Some days a case is so tough, so frustrating, Jin said, that she has to leave the lab awhile. One of those days, she drove to a nearby Walmart and bought some display boards.
Now two of them are propped in the lab, covered with photos of men whose remains her team has identified.
"I remember pretty much every single thing about the cases," Jin said. "And they were all challenging in some way, and it's all different."
"Harold Evans, he was a difficult case because his remains were co-mingled and so many boxes," said Jin, as she pointed at photos on the board. "Robert Stein was a very, very tall person .... but he had three other guys who matched the same mitochondrial DNA."
There's another board Jin keeps out of sight, with photos of men whose remains will probably be identified soon.
"Those are not on this board, but that keeps me going," she said. "That puts the face to the bones."
In the decade after the boxes began arriving, an average of one man a year was identified from them.
Last year alone, Jin's team identified 29.
Including a broad-shouldered young soldier from North Carolina.
Six decades later, a fallen soldier flies home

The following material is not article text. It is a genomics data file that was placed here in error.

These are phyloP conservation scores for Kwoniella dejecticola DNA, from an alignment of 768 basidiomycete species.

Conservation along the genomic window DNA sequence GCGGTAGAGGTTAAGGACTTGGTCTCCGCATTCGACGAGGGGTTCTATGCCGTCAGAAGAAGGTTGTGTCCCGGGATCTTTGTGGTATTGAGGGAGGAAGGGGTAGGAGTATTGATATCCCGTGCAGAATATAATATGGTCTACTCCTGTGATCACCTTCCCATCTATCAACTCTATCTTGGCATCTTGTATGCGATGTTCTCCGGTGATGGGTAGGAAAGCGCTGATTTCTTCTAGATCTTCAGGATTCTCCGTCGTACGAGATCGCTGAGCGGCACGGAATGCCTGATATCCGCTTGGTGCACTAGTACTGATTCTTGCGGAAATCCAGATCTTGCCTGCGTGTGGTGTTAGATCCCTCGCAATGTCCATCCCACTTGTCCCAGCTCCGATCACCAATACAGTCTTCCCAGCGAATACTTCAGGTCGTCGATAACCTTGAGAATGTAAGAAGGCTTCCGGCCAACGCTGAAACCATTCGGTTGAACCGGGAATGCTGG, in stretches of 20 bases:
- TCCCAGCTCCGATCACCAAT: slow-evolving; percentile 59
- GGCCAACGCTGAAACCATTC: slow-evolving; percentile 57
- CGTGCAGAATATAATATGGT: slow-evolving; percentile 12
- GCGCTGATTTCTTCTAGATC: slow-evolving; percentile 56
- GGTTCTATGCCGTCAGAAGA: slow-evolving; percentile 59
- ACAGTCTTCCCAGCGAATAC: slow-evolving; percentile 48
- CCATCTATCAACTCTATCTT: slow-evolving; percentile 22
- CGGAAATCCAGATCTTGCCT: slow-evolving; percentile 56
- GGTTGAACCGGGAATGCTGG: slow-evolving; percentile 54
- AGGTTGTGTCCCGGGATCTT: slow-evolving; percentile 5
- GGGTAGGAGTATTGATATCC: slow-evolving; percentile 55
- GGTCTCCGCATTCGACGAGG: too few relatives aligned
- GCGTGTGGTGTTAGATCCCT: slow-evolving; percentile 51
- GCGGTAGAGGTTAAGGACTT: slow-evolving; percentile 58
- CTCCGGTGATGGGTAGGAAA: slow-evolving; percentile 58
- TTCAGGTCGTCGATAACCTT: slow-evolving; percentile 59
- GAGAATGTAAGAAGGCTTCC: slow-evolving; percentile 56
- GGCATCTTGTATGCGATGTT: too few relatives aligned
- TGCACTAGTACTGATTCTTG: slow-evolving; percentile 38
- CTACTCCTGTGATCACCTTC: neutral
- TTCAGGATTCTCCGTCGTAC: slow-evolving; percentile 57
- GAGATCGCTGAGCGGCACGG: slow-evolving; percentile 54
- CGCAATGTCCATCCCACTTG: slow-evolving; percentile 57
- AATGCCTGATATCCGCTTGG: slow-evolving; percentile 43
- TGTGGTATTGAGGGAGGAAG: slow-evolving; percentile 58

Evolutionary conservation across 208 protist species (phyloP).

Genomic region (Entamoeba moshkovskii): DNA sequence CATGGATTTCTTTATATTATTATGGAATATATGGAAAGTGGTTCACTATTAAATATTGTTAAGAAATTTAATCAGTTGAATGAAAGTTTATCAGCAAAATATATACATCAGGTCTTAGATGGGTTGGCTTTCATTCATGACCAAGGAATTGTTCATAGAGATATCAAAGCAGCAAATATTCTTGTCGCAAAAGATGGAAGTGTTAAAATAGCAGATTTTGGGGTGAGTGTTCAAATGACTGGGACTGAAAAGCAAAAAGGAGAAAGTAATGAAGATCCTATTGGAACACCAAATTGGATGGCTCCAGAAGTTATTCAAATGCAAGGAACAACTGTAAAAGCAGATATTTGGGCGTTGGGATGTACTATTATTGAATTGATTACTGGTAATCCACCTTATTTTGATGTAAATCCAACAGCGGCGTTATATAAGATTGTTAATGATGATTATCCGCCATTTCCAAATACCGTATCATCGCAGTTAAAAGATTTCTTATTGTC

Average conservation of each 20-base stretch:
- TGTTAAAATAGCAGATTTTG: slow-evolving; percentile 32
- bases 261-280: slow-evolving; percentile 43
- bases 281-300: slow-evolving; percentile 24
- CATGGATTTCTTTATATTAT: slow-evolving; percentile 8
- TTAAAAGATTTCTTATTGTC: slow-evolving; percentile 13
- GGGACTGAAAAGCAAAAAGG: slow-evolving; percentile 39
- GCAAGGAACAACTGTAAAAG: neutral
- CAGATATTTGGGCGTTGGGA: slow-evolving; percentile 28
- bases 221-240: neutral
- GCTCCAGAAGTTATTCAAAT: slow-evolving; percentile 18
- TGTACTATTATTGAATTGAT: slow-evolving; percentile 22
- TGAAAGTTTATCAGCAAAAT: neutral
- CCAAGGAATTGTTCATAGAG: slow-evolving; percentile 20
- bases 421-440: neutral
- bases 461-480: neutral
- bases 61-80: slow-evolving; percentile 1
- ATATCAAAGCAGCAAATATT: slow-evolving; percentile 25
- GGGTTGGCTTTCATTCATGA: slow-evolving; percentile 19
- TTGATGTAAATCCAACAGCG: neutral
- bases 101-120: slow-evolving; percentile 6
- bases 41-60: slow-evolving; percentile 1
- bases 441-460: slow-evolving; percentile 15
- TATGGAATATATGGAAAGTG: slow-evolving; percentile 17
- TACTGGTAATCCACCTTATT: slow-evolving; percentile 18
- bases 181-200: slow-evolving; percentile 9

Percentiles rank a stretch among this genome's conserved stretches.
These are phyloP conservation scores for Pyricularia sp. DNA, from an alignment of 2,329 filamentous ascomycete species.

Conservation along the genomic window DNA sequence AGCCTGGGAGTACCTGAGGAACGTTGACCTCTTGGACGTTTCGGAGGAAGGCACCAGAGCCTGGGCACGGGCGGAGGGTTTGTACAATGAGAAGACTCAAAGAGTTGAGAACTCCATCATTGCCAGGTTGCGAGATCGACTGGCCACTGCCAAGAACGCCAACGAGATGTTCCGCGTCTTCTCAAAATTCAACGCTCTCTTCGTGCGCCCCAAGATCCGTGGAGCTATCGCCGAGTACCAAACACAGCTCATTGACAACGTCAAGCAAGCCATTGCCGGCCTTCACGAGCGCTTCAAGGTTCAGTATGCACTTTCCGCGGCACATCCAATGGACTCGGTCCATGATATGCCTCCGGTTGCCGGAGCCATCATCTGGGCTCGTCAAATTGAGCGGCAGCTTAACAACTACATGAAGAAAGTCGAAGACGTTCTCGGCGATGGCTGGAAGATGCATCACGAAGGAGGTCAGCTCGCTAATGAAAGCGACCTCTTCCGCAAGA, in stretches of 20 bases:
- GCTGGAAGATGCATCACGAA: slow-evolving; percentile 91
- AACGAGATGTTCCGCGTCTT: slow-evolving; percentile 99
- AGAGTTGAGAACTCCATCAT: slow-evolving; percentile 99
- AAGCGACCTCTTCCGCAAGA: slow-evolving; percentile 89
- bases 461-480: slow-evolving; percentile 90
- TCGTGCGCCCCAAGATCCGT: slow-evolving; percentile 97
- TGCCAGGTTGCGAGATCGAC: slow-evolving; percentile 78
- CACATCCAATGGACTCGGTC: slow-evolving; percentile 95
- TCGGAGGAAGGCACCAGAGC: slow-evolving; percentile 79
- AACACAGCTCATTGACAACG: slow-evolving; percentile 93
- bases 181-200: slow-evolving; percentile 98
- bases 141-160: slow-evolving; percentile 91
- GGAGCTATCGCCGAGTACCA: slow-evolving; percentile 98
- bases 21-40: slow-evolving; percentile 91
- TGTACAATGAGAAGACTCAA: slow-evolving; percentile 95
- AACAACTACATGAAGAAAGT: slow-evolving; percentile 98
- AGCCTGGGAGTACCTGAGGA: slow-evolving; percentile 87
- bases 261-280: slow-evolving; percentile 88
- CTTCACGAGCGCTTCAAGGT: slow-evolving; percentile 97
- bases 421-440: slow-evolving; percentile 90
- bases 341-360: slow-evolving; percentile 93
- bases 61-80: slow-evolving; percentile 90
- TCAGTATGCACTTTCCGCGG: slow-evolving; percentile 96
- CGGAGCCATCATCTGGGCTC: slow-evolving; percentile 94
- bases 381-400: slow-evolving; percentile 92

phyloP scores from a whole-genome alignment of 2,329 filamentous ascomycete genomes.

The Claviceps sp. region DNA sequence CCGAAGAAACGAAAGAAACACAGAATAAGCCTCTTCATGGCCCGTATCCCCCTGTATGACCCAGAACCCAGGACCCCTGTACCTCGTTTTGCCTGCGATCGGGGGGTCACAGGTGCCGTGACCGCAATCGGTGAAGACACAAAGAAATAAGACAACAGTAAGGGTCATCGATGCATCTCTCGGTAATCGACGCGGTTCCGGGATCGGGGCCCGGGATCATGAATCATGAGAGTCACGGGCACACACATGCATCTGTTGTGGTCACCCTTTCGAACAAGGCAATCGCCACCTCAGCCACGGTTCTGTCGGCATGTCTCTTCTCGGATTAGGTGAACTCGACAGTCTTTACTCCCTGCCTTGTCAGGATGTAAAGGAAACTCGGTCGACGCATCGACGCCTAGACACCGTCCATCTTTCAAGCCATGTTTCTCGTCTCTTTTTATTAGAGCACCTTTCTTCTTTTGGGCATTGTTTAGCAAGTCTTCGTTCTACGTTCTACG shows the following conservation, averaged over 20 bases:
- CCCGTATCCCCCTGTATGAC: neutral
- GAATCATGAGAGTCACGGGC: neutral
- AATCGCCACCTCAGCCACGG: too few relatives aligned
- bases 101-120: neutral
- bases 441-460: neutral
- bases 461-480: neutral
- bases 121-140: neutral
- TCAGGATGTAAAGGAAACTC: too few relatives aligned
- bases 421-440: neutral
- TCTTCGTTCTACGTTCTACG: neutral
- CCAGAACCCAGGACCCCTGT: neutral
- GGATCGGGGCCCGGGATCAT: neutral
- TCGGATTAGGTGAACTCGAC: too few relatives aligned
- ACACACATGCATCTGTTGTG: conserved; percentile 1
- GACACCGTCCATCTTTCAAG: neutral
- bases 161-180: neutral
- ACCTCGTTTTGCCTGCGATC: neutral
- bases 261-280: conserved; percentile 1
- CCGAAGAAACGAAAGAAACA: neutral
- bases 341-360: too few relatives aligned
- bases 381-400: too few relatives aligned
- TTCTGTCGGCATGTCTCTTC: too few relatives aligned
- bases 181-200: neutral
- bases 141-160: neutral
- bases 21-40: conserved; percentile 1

On a sunny morning, almost 65 years to the day after Charles Ivey was killed, Harold Ivey and Gail
LaRue came to Raleigh-Durham International Airport. For a while, Harold sat in a circle of journalists, talking about his brother.
"I'm feeling a little sad but I'm also feeling happy," Ivey said. "He's being returned home you know and we can get this past us."
He also talked about the ten siblings who weren't there, including LaRue's mother and another sister -- the two who gave the DNA samples a decade ago that finally let the military identify their brother.
Then Harold Ivey turned his electric wheelchair into the elevator down to the runway apron, where a Delta jet was taxiing up between two fire trucks. The trucks shot an arch of water over it, making a rainbow, then the jet stopped.
A flag-covered casket eased down a ramp and halted at the bottom. Harold Ivey and Gail LaRue each put a hand on that flag and bowed their heads.
There were still some left who cared that Charles Ivey had finally come home.
In North Carolina. And in Hawaii.
That's where Jennie Jin was printing up the latest batch of photos for the display boards in the lab. Including a picture of a young Charles Ivey.